Introduction: The aim of this study was to determine the relationship between hormonal status and mortality in patients with protracted critical illness.Methods: We conducted a prospective observational study in four medical and surgical intensive care units (ICUs). ICU patients who regained consciousness after 7 days of mechanical ventilation were included. Plasma levels of insulin-like growth factor 1 (IGF-1), prolactin, thyroid-stimulating hormone, follicle-stimulating hormone, luteinizing hormone, estradiol, progesterone, testosterone, dehydroepiandrosterone (DHEA), dehydroepiandrosterone sulfate (DHEAS) and cortisol were measured on the first day patients were awake and cooperative (day 1). Mean blood glucose from admission to day 1 was calculated.Results: We studied 102 patients: 65 men and 37 women (29 of the women were postmenopausal). Twenty-four patients (24%) died in the hospital. The IGF-1 levels were higher and the cortisol levels were lower in survivors. Mean blood glucose was lower in women who survived, and DHEA and DHEAS were higher in men who survived.Conclusions: These results suggest that, on the basis of sex, some endocrine or metabolic markers measured in the postacute phase of critical illness might have a prognostic value.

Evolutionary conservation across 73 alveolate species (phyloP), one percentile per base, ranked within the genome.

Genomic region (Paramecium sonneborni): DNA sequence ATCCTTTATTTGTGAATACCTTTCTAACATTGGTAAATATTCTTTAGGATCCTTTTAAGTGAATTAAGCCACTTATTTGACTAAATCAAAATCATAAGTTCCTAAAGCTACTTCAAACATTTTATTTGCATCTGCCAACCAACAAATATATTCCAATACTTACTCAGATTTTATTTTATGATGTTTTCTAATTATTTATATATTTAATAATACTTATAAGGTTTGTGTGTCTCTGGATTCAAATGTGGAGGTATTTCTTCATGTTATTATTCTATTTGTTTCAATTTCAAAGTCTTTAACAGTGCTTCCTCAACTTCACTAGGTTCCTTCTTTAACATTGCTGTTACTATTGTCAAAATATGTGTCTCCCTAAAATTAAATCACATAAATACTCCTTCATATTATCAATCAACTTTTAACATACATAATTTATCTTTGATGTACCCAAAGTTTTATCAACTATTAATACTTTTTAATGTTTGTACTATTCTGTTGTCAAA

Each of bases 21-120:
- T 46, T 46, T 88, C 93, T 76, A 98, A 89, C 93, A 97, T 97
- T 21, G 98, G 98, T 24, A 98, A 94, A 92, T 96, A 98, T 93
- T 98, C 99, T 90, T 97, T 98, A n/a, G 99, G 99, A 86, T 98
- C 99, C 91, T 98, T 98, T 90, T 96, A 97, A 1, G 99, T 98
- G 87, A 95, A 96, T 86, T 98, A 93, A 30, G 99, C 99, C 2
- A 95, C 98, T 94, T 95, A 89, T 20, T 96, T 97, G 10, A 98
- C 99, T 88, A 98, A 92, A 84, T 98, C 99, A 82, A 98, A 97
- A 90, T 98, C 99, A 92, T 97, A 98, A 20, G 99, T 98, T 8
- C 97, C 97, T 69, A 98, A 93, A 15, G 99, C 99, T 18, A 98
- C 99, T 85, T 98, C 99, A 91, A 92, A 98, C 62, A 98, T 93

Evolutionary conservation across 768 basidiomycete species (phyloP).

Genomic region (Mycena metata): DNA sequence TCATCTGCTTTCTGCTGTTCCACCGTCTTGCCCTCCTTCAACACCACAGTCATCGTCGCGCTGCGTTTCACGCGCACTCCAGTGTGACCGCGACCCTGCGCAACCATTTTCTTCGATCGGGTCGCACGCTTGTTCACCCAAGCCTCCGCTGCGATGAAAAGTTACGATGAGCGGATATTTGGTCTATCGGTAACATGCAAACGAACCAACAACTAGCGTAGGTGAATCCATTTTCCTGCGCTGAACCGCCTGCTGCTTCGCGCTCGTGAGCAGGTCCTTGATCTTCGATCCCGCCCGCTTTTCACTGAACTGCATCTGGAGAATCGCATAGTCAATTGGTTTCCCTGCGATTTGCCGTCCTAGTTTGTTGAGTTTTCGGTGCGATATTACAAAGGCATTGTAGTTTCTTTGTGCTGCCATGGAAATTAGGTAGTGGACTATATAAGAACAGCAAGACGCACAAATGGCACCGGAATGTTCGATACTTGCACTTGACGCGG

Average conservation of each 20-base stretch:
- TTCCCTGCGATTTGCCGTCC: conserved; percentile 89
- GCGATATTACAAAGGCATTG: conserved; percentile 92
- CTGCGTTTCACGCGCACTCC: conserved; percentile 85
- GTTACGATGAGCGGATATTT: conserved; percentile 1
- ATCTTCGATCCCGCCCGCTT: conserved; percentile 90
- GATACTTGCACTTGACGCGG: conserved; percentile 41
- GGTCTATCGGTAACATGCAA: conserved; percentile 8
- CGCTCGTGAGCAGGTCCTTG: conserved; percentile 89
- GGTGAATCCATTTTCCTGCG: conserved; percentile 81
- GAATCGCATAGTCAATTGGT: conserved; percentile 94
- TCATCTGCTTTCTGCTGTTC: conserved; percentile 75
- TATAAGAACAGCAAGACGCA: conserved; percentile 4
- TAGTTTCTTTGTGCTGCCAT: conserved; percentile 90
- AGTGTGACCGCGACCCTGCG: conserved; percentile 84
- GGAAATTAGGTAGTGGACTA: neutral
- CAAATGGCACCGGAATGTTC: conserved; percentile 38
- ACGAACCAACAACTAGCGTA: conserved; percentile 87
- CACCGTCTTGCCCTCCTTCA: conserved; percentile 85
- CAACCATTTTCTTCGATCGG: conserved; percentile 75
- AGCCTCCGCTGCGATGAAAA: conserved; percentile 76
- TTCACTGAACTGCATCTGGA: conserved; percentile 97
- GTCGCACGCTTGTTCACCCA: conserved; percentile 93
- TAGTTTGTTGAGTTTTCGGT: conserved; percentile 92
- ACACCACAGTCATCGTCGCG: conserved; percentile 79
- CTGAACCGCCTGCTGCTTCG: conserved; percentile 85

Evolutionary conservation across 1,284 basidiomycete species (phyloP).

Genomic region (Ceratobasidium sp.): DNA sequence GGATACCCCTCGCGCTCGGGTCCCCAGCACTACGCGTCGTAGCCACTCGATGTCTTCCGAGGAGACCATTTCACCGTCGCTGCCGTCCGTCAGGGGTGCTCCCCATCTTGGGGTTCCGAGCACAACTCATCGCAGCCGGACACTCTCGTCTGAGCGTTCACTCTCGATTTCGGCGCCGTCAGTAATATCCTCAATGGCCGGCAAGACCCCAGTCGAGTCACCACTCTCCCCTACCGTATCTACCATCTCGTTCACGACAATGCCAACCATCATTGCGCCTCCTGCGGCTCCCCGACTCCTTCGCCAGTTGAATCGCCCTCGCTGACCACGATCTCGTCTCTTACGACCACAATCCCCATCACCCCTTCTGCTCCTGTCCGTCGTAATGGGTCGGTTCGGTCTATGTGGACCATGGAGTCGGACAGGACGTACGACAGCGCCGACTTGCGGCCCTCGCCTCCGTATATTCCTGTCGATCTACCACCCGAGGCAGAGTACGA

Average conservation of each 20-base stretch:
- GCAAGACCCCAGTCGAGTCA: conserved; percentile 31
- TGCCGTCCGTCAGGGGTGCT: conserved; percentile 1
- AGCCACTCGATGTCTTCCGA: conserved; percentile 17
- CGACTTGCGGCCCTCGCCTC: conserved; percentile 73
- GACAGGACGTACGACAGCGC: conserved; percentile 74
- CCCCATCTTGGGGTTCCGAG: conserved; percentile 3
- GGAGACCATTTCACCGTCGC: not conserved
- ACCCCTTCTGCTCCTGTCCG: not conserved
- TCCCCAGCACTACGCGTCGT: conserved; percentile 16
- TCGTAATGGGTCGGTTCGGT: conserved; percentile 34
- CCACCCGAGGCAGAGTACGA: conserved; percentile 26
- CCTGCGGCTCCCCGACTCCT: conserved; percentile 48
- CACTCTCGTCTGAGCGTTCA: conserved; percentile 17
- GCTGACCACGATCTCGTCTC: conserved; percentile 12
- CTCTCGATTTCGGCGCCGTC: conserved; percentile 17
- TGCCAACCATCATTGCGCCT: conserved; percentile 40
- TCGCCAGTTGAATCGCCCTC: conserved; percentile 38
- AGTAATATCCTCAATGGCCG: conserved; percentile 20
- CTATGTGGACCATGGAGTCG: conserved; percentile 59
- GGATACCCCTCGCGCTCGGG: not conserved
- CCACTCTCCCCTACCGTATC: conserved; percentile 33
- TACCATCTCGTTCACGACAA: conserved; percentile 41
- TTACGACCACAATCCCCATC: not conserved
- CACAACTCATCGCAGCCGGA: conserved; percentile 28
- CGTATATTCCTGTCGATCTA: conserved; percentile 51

ASJC Scopus subject areas
- Critical Care and Intensive Care Medicine